Background: The question how evolution and speciation work is one of the major interests
of biology. Especially, genetic including karyotypic evolution within primates is of special interest
due to the close phylogenetic position of Macaca and Homo sapiens and the role as in vivo models in
medical research, neuroscience, behavior, pharmacology, reproduction and Acquired Immune Deficiency
Materials & Methods: Karyotypes of five macaque species from South East Asia and of one macaque
species as well as mandrill from Africa were analyzed by high resolution molecular cytogenetics to
obtain new insights into karyotypic evolution of old world monkeys. Molecular cytogenetics applying
human probes and probe sets was applied in chromosomes of Macaca arctoides, M. fascicularis, M.
nemestrina, M. assamensis, M. sylvanus, M. mulatta and Mandrillus sphinx. Established two- to multicolor-
fluorescence in situ hybridization (FISH) approaches were applied. Locus-specific probes,
whole and partial chromosome paint probes were hybridized. Especially the FISH-banding approach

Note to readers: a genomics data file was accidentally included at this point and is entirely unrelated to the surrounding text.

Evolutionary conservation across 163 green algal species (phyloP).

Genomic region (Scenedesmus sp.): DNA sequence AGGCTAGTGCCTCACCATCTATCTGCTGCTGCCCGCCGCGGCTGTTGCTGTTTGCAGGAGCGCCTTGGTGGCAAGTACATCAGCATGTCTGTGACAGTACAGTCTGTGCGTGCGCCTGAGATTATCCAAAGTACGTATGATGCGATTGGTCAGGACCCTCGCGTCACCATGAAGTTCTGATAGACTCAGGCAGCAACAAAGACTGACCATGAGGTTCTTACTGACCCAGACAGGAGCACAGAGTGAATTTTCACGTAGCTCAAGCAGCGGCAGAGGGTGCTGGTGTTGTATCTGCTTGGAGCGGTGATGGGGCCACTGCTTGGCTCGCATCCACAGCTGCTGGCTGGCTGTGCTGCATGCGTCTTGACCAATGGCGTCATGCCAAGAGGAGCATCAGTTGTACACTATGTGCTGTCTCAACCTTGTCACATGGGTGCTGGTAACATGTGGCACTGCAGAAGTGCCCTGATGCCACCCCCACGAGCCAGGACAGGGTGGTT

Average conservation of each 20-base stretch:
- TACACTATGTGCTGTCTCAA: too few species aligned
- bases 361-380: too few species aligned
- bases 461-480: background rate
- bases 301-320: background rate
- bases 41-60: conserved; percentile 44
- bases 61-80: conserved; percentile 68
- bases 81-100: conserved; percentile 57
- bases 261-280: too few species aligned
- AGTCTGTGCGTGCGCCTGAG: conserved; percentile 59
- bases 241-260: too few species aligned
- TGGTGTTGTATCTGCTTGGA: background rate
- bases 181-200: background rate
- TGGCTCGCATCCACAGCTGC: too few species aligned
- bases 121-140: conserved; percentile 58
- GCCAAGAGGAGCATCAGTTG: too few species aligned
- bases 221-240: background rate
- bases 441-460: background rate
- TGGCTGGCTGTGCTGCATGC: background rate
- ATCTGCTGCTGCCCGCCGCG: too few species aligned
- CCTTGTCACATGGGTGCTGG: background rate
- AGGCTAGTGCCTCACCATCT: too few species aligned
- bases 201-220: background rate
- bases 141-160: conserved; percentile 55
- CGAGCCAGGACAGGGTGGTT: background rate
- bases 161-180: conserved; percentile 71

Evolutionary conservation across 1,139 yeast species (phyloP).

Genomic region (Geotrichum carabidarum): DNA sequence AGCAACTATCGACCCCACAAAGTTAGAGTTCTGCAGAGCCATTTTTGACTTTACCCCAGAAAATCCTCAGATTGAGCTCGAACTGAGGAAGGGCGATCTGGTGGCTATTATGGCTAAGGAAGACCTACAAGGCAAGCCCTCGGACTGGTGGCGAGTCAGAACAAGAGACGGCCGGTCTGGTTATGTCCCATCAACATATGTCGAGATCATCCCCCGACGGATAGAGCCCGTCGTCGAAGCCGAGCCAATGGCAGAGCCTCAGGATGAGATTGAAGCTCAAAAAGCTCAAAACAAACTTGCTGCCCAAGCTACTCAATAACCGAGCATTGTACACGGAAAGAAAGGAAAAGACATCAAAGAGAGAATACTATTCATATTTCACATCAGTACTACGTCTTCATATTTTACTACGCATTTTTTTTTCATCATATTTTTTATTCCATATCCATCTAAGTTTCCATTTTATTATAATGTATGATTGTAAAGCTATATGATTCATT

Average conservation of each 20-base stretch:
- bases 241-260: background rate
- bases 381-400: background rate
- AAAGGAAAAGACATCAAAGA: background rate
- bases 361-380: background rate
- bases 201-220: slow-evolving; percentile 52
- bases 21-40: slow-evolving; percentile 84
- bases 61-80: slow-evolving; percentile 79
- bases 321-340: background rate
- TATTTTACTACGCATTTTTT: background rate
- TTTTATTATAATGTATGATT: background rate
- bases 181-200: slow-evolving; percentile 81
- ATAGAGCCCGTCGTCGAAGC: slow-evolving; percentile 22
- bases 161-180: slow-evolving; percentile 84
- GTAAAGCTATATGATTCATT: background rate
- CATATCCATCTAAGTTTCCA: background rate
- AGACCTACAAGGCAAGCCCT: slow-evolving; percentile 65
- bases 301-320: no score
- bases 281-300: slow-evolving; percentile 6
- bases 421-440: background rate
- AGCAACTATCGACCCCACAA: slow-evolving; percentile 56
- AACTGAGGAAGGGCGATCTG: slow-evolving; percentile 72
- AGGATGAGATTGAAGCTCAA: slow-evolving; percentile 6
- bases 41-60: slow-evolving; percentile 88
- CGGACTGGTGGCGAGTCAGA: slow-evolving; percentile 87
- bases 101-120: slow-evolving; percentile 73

multicolor-banding (MCB) as well as probes oriented towards heterochromatin turned out to be highly
efficient for interspecies comparison.
Conclusion: Karyotypes of all seven studied species could be characterized in detail. Surprisingly, no
evolutionary conserved differences were found among macaques, including mandrill. Between the
seven here studied and phenotypically so different species we expected several via FISH detectable
karyoypic and submicroscopic changes and were surprised to find none of them on a molecular cytogenetic
level. Spatial separation, may explain the speciation and different evolution for some of them,
like African M. sylvanus, Mandrillus sphinx and the South Asian macaques. However, for the partially
or completely overlapping habitats of the five studied South Asian macaques the species separation
process can also not be deduced to karyotypic separation.